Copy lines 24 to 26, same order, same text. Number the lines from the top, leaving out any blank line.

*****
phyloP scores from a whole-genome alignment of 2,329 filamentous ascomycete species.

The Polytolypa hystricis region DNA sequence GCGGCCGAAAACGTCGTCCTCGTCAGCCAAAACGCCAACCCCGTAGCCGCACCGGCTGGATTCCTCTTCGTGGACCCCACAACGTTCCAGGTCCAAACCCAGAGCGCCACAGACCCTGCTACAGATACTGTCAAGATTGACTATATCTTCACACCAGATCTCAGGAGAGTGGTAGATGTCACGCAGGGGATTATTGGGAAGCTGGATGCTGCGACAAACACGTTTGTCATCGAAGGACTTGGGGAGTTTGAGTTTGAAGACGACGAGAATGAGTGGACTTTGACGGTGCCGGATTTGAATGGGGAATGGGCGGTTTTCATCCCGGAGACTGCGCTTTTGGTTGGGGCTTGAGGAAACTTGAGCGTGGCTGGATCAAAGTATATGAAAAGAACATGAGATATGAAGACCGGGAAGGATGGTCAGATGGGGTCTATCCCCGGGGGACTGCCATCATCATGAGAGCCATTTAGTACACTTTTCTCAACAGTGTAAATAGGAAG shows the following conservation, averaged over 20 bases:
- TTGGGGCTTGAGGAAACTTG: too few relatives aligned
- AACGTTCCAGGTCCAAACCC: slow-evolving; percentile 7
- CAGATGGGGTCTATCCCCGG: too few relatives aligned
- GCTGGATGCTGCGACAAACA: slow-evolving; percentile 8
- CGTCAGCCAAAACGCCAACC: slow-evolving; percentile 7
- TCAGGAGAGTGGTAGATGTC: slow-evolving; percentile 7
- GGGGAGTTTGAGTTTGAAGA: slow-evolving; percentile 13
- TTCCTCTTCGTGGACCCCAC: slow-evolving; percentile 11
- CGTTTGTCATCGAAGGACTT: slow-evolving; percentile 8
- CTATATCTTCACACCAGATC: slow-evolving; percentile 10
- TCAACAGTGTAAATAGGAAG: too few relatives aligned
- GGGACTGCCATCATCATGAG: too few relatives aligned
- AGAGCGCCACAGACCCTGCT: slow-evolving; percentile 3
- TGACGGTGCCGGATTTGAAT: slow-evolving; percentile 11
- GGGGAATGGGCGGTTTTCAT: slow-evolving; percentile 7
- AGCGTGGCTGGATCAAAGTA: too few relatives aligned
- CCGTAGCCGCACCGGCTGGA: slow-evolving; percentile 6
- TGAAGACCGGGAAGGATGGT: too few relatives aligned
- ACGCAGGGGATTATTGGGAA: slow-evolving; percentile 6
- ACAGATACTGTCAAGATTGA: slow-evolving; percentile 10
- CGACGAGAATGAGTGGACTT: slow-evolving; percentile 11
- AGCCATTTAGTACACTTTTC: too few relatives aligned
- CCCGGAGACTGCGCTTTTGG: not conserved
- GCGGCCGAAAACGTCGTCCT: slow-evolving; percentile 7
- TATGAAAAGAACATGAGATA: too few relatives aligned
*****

- AGCCATTTAGTACACTTTTC: too few relatives aligned
- CCCGGAGACTGCGCTTTTGG: not conserved
- GCGGCCGAAAACGTCGTCCT: slow-evolving; percentile 7